Wall Street Unfazed by U.S. Capitol Pandemonium

Wall Street has enjoyed a buoyant 24 hours despite the chaotic scenes in the nation's capital.

The Dow Jones Industrial Average climbed 1 percent in the first two hours of trading on Thursday despite the violent protests that erupted in Washington D.C the previous afternoon.

The index was up 308 points on Wednesday's close at 31,137 as of 10:30 a.m. Eastern time.

The Nasdaq Composite was also up 270 points, or 2.12 percent, at 13,011, while the S&P 500 climbed 55 points—1.47 percent—to 3,803 in early trading on Thursday.

On Wednesday, gains were reported across two of the three most widely followed indexes.

Markets briefly yielded their earlier gains as pro-Trump protesters stormed the U.S. Capitol in an effort to stop Congress certifying the election victory of Joe Biden.

However, with one eye on the two Georgia Senate races that fell in Biden's favor, they quickly rallied.

The Dow Jones gained 1.44 percent and the S&P 500 climbed 0.57 percent at the close of trading on Wednesday, although the Nasdaq Composite fell 0.61 percent, largely driven by fears the Biden administration will take aim at big tech firms.

The gains led some to talk of a disconnect between Wall Street and the political reality, with the president accused of inciting a riot after he urged protesters to "show strength" just hours before they ransacked Congress.

Wall Street sign
The Wall Street street sign is visible against the New York Stock Exchange on December 18, 2020. The pandemic has had long-term repercussions on markets, but the recent political turmoil has had a smaller impact. Noam Galai/Getty Images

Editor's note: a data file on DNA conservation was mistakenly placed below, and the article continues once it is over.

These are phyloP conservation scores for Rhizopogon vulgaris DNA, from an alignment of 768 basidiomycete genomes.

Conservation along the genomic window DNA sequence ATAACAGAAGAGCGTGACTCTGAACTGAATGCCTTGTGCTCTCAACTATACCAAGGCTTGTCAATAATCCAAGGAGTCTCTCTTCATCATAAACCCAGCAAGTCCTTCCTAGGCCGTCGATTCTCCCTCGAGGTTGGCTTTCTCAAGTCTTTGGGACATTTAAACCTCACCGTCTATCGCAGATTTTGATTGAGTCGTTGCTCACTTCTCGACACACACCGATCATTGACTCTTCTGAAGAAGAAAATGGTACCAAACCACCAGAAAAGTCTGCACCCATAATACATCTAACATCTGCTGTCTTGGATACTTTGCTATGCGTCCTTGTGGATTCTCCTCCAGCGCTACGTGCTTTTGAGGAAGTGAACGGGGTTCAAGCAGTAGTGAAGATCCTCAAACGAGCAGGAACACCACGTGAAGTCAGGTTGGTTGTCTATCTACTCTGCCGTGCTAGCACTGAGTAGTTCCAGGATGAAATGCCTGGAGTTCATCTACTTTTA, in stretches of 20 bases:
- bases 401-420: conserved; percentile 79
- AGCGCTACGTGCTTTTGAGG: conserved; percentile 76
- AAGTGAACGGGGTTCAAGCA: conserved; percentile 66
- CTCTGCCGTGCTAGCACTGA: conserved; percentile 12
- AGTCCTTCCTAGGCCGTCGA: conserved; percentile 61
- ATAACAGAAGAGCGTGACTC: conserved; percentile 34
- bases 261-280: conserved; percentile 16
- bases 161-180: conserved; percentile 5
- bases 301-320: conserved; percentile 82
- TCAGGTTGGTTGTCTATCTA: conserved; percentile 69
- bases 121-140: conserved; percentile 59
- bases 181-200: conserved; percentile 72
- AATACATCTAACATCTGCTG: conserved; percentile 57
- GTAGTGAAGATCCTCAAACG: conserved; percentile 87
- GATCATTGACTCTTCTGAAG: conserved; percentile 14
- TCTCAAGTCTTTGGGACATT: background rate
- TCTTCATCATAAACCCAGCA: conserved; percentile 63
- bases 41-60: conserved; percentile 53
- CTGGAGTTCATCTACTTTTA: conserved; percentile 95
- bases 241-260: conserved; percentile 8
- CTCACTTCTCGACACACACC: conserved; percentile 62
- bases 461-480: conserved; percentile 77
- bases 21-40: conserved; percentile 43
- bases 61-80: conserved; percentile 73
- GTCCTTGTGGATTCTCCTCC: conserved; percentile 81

However, the markets were looking further ahead to the consequences of the Georgia runoffs, where Democratic candidates unseated two Republicans.

Raphael Warnock and Jon Ossoff claimed victory on Wednesday in a result that will give Biden control of the Senate.

Analysts believe Democratic election successes could herald a more generous economic stimulus package in the months ahead.

Investors anticipate $2,000 checks being offered to most Americans as the country battles the COVID-19 pandemic, as well as an increase in infrastructure spending.

"Not only is there a growing sense of relief among investors that the final election hurdle has crossed, but the markets are slowly coming to terms that this might be the best-case US Senate outcome via a stimulus perspective, complemented by a growing understanding that a Biden administration could make a big difference in coordinating and pushing out a national vaccination strategy that will bring herd immunity in the US much quicker than anticipated," wrote Axi chief global market strategist Stephen Innes in a blog post.

"There's still a lot of wood to be chopped over the next few weeks. Even though we're bearing witness to the market's keen knack of ironing itself out quickly, the most important question now is the sequencing of the Biden policy plan; hopefully, for investors' concerns, it's in order of stimulus, infrastructure and tax changes.

"While Biden could theoretically get the ball rolling and undo many of the Trump tax cuts for corporations and wealthy individuals on day one, I cannot imagine that tax hikes are the priority number one when the current mandate is to rid the US of the virus and get the economy roaring again."